A trof of low pressure swinging out of the Gulf of Alaska can be seen on satellite this morning, which will signal a major change in our weather pattern beginning on Thursday. Ahead of the approaching weather system, today we will see slight warming with highs near 90 and west winds 5-10 mph. As we go into the evening hours, a developing onshore flow will bring a shallow marine layer toward the Cascades and result in increasing west/northwest winds down the East Slopes of the Cascades. We will see winds tonight in the Wenatchee Valley 10-15 mph. This will lead to a bump in fire weather concerns as dry humidity values persist on the leeward side but the late timing and strength of winds should keep readings below critical thresholds for this first push. The trof will swing into Western Washington Thursday afternoon and across Eastern Washington overnight ushering a dry cold front through. Winds will become gusty into the afternoon and evening hours with a general west to southwest trajectory 10-15 mph during the day tomorrow with gusts up to 32 mph Thursday night. This will promote the next critical fire weather day for the combination of gusty winds and low humidity values. A fire weather watch is in place from 3:00 p.m. tomorrow to 8:00 p.m. tomorrow night. Temperatures on Thursday will cool a few degrees over Central Washington as well with highs tomorrow in the mid to upper 80’s. As those west winds pick up on Thursday we will also see improving air quality throughout the Wenatchee area.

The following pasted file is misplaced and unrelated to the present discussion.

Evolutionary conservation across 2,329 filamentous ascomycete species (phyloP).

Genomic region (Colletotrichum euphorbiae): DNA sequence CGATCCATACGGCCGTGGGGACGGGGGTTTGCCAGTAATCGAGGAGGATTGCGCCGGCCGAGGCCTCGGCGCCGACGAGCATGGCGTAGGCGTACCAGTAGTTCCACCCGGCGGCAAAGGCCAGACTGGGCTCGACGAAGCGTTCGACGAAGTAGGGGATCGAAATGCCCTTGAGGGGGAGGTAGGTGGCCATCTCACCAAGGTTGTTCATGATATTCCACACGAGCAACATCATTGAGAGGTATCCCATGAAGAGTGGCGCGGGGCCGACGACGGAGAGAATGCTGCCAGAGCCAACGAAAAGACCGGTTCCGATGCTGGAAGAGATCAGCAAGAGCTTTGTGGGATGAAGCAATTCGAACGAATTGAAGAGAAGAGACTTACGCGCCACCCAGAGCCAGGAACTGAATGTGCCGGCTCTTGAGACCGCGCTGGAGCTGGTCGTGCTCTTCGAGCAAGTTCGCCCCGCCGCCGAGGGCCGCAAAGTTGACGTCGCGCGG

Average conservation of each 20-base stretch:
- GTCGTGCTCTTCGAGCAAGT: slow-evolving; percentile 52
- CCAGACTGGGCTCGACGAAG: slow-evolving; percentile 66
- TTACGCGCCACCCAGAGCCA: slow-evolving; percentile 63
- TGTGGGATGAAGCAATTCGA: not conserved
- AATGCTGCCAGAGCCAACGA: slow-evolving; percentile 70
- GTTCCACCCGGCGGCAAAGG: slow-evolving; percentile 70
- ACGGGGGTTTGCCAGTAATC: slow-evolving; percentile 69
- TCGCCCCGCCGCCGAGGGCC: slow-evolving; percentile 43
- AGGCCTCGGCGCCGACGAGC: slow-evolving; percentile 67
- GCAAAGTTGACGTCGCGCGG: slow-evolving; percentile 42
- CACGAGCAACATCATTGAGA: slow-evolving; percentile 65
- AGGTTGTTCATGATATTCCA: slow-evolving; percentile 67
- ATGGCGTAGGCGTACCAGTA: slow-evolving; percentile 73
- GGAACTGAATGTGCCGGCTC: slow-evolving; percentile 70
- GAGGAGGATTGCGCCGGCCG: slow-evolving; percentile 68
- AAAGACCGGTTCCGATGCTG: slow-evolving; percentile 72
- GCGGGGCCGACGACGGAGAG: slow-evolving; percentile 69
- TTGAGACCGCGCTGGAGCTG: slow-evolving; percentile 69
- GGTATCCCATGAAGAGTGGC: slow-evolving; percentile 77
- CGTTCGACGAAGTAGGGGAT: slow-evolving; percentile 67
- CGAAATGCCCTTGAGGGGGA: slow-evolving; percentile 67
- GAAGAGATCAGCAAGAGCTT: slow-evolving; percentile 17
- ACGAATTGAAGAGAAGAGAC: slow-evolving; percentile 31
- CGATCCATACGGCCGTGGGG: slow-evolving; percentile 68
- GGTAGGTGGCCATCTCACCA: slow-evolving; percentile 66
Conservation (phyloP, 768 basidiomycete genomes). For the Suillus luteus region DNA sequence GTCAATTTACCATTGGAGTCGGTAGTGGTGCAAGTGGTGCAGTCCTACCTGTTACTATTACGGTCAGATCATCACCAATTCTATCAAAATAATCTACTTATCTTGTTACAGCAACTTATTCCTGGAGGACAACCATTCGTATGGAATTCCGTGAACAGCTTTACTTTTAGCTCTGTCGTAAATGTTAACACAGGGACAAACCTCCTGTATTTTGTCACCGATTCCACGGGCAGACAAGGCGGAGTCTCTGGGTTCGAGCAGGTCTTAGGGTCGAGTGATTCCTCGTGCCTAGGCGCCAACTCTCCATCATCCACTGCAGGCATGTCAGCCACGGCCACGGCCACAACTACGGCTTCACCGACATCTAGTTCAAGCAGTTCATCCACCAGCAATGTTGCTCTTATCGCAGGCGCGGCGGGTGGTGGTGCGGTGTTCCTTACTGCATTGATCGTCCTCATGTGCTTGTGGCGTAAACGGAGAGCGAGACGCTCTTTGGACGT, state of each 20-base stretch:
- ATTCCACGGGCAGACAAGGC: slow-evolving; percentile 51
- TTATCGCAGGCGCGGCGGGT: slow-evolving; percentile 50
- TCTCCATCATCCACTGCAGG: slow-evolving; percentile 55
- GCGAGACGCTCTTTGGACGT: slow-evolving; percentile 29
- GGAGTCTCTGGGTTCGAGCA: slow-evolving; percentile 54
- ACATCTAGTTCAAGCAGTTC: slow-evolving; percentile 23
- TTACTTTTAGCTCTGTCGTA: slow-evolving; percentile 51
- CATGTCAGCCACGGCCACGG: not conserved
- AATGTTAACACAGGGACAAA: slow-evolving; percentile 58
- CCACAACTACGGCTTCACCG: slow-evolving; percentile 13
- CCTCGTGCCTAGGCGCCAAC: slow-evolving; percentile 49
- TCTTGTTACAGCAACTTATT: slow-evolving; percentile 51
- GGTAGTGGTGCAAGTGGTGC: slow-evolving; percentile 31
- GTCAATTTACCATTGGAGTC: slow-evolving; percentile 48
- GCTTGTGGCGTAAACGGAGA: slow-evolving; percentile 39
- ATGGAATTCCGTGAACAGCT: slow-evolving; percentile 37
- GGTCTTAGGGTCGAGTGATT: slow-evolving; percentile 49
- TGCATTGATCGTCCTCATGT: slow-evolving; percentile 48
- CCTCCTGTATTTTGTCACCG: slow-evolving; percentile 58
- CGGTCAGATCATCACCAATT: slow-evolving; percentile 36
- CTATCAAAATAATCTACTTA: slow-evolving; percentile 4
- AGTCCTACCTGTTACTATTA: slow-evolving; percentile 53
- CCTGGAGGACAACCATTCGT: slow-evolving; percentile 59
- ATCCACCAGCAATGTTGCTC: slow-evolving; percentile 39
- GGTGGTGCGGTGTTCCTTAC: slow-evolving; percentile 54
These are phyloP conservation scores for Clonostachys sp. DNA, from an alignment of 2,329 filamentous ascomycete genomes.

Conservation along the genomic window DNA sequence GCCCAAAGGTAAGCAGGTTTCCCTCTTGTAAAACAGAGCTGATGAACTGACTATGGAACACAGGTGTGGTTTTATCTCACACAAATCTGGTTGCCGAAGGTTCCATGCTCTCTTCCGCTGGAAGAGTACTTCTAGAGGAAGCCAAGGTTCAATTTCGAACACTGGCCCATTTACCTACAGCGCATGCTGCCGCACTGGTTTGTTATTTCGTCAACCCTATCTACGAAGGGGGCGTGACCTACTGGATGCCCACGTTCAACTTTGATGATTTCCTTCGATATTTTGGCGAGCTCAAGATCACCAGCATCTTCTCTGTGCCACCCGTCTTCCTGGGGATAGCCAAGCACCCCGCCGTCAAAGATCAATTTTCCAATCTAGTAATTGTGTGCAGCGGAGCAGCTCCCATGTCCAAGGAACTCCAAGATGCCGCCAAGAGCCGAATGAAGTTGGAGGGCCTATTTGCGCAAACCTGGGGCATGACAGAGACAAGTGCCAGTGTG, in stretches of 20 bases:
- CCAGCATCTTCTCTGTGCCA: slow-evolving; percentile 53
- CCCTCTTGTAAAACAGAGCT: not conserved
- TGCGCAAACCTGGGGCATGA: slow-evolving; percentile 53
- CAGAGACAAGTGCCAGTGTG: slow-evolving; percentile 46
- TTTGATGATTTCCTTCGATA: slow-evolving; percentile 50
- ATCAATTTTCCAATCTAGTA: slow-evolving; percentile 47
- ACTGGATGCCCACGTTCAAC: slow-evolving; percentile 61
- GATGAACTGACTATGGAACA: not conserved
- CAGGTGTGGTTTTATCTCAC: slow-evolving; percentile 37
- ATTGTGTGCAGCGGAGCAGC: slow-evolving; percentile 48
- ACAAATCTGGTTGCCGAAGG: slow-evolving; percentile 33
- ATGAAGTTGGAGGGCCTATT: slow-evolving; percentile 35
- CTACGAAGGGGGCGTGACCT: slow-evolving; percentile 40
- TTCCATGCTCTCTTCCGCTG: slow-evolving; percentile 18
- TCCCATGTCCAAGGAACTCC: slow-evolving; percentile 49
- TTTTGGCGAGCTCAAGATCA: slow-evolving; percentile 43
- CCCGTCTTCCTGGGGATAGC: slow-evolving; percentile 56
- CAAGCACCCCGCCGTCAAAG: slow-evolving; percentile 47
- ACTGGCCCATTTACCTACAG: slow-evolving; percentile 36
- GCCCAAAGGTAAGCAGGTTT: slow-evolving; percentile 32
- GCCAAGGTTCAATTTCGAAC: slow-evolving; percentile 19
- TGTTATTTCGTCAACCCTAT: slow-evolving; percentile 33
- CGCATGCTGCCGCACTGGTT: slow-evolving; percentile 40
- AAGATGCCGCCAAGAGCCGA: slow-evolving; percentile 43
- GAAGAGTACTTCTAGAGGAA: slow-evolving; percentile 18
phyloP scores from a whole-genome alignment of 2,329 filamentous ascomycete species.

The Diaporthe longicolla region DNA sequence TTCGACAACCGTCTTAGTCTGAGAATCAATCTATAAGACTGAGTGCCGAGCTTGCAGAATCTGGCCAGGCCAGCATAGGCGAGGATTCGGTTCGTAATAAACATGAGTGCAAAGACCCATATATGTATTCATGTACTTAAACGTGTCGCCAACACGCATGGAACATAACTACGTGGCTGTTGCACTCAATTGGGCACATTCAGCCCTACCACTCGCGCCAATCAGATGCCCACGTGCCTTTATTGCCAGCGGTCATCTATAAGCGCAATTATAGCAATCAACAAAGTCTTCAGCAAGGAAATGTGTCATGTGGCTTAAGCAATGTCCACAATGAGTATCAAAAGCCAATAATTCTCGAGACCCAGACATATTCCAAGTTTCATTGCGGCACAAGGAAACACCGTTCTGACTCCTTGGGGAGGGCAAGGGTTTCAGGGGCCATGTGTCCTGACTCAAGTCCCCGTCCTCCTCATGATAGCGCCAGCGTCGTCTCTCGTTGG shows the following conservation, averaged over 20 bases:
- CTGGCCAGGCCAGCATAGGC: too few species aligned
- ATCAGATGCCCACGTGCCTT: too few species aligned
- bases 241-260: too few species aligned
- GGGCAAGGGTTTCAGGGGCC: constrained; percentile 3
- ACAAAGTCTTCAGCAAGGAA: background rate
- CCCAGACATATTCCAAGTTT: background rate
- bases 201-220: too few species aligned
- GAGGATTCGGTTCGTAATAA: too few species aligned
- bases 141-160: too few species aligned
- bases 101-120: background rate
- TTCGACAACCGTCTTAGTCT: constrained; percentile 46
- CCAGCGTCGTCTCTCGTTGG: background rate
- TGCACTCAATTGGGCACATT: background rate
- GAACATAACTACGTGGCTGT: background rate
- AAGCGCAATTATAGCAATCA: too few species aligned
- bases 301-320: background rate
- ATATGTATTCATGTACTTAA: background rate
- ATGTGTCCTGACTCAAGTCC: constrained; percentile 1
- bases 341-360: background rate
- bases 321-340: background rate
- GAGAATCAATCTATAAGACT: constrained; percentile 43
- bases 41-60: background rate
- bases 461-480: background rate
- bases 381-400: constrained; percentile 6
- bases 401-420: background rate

Then on Friday and right through early next week we can expect cooler than average temperatures and a deep westerly flow that will continue to produce improved air quality across the Pacific Northwest especially by Friday and Saturday. Afternoon high temperatures in the extended period will drop below normal in the upper 70’s and low 80’s which should contribute to decreased fire activity. More importantly higher humidity (especially at night) should slow fire activity especially over the big fires in the north Cascades beginning Thursday night. British Columbia fires should also produce less smoke with the arrival of the cooler, higher humidity air mass. Areas of smoke may still be possible though across Okanogan, Ferry and Stevens counties Friday and Saturday.
By Sunday night and into Monday, the medium range weather models continue to provide hope that a significant rain event will occur. A vigorous area of low pressure will arrive from the north Sunday night into Monday. This provides a scenario that may produce more widespread rain than we have seen in many weeks. We have a 20-30% chance of showers both Sunday night and Monday.
On Tuesday, we can expect a dry and cool day with afternoon highs in the upper 70’s to lower 80’s.